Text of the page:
The diversity of WSH’s portfolio means the buying team’s exposure to suppliers and distributors varies from one day to the next. High street cafe chain, Benugo, for instance, is owned by the group, so all its kitchens are its own fit and spec, and WSH works directly with distributors to get the lay-out right.

On the contract catering side, though, it may be going into a site where it is working with the previous incumbent’s kit. It will invariably bring in its own equipment to do the job, but generally the footprint tends to be fixed, requiring a “horses for courses” solution, as Milner describes it.

“That also extends into vending services, deli bars, and kitchens that are open planned,” he adds. “We are very keen to show our skills and products. We are very much about fresh, so if we can operate with open kitchens then we will look to do that, but as you can imagine that is not always possible in certain premises.”

Milner joins WSH with 11 years of purchasing experience, serving as head of supply chain at Gondola and prior to that logistics manager at Pret a Manger.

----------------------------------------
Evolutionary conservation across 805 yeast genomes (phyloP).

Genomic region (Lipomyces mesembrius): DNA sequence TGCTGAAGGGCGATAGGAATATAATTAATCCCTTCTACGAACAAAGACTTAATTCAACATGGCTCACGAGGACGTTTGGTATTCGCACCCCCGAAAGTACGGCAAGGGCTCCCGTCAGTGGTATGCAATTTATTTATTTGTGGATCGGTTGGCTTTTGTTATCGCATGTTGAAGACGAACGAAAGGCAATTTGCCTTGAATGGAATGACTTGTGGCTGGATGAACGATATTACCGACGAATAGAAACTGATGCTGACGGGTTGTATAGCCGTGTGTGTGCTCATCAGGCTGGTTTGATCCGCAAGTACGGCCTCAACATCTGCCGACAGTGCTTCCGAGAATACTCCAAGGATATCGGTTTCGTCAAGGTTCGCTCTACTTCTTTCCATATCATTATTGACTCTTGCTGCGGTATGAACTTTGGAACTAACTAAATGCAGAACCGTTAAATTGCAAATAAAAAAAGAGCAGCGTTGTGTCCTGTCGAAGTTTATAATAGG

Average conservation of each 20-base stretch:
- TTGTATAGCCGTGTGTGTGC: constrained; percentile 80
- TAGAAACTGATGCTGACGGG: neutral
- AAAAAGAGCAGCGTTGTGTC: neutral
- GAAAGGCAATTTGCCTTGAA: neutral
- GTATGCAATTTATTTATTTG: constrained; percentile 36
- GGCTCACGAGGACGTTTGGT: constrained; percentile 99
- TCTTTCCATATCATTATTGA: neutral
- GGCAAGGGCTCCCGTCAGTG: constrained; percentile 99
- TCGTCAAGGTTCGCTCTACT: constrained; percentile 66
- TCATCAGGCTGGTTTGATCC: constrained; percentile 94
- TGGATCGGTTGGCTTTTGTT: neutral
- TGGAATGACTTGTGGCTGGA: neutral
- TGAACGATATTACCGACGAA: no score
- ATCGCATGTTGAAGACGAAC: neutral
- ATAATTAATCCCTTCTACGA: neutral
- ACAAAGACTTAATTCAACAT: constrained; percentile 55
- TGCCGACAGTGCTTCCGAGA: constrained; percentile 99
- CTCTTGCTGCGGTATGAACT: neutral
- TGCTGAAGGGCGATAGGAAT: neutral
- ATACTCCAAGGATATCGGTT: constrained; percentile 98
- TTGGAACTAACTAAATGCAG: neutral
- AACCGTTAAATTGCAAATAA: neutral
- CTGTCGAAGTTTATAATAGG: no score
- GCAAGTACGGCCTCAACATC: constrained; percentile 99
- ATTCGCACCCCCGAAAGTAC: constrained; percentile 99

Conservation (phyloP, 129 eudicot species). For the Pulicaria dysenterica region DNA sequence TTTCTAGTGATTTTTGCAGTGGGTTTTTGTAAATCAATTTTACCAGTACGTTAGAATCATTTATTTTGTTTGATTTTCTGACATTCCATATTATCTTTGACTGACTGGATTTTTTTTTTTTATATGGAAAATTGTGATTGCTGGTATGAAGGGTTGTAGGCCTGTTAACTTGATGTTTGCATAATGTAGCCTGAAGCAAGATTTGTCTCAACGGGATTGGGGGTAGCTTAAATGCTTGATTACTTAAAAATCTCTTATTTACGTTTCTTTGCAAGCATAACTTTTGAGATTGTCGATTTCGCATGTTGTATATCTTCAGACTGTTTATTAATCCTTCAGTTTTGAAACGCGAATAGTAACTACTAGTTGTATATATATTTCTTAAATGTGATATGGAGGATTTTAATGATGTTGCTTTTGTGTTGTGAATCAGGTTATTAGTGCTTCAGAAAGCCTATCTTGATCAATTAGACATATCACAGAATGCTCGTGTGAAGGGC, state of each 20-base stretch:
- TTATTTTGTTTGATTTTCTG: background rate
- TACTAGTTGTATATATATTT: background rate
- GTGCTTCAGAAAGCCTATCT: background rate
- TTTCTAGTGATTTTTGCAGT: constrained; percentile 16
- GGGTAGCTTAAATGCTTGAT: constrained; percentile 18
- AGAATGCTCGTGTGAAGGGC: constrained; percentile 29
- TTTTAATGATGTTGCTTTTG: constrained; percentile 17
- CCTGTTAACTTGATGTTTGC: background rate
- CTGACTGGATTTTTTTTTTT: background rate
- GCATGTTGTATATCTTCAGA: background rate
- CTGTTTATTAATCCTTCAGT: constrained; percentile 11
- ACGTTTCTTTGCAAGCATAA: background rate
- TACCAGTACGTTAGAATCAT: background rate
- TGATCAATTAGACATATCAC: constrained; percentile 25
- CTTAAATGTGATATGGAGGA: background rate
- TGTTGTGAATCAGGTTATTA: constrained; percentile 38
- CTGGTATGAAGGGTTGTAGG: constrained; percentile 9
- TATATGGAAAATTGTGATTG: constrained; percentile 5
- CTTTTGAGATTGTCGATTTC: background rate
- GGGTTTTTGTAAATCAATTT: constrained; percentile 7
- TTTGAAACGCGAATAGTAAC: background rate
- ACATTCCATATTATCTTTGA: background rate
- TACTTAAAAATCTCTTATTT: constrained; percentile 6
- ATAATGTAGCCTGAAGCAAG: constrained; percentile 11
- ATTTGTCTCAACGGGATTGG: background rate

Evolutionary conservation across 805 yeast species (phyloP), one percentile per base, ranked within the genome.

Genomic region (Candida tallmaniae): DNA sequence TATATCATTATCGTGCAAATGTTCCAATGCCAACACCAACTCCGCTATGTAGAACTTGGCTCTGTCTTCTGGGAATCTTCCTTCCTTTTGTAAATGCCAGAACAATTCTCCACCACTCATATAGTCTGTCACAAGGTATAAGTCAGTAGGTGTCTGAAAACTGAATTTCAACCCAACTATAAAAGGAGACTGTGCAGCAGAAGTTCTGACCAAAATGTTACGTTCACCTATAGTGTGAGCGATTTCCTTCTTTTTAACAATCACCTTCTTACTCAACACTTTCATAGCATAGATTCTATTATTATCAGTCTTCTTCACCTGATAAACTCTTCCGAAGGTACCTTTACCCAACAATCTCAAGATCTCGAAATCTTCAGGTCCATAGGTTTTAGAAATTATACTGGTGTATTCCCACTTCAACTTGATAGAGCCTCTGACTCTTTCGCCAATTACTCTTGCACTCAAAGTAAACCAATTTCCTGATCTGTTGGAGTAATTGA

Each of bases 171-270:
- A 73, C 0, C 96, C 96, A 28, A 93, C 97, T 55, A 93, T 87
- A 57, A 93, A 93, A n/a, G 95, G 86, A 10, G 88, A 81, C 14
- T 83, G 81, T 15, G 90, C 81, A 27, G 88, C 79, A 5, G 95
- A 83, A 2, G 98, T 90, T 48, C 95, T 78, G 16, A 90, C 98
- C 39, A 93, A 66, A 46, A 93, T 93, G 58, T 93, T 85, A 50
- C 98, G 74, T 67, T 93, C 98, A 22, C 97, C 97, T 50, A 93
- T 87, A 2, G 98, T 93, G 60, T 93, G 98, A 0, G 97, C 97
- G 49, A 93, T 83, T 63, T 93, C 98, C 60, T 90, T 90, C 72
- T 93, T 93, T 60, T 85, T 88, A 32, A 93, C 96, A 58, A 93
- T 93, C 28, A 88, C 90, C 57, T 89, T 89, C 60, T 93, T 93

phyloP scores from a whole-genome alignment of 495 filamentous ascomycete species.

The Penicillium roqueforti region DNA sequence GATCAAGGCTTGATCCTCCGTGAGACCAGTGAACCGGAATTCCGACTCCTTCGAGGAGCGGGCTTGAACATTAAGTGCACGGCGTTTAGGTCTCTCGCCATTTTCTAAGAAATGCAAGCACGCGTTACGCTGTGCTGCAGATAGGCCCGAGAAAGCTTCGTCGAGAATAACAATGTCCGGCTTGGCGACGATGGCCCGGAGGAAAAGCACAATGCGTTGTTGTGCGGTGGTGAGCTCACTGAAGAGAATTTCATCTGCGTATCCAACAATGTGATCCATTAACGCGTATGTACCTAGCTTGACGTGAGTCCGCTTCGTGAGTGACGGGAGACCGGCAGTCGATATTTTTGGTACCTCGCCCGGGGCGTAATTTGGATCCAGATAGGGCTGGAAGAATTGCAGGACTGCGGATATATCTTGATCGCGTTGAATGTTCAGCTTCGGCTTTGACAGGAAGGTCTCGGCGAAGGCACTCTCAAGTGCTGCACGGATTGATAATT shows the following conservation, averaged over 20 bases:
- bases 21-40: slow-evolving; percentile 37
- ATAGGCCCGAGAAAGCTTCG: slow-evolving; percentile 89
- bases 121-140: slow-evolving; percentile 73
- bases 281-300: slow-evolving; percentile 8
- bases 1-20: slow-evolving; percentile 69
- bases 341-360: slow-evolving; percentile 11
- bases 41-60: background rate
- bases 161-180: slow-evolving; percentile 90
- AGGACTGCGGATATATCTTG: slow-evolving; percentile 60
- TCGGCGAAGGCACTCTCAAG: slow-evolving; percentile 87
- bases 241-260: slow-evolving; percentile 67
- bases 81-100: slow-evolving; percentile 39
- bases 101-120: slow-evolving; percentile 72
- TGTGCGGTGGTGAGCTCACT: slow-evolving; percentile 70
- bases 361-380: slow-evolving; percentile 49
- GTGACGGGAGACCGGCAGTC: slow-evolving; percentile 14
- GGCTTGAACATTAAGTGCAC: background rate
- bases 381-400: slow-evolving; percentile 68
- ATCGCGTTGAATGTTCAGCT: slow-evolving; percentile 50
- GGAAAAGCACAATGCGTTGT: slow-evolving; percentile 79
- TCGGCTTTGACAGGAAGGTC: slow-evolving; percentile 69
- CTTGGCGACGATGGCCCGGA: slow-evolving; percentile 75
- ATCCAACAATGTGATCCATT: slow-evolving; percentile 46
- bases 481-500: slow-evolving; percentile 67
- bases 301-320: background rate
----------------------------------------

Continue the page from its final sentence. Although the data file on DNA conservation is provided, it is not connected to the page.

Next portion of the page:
One of his first tasks has been to get to grips with the differences in business model. At Gondola, which counts PizzaExpress, Zizzi and Ask among its brands, Milner’s team was responsible for dealing with manufacturers, while the property team would work closely with the project managers on site when opening new restaurants, liaising with a small number of contractors responsible for installing nominated manufacturers’ kit. As WSH doesn’t have a property team, it comes down to local operator level and ops director level in terms of how things work.

“We have got a higher number of stakeholders than I would have been used to in my Gondola days, so the creation of that procurement framework and the rules of engagement are even more important because you can’t possibly reach all these people at the same time. Therefore, working with that framework is very important.”

When WSH officially announced Milner’s appointment last month they stated that one of his primary objectives would be to develop more strategic relationships with suppliers. So what is that likely to involve?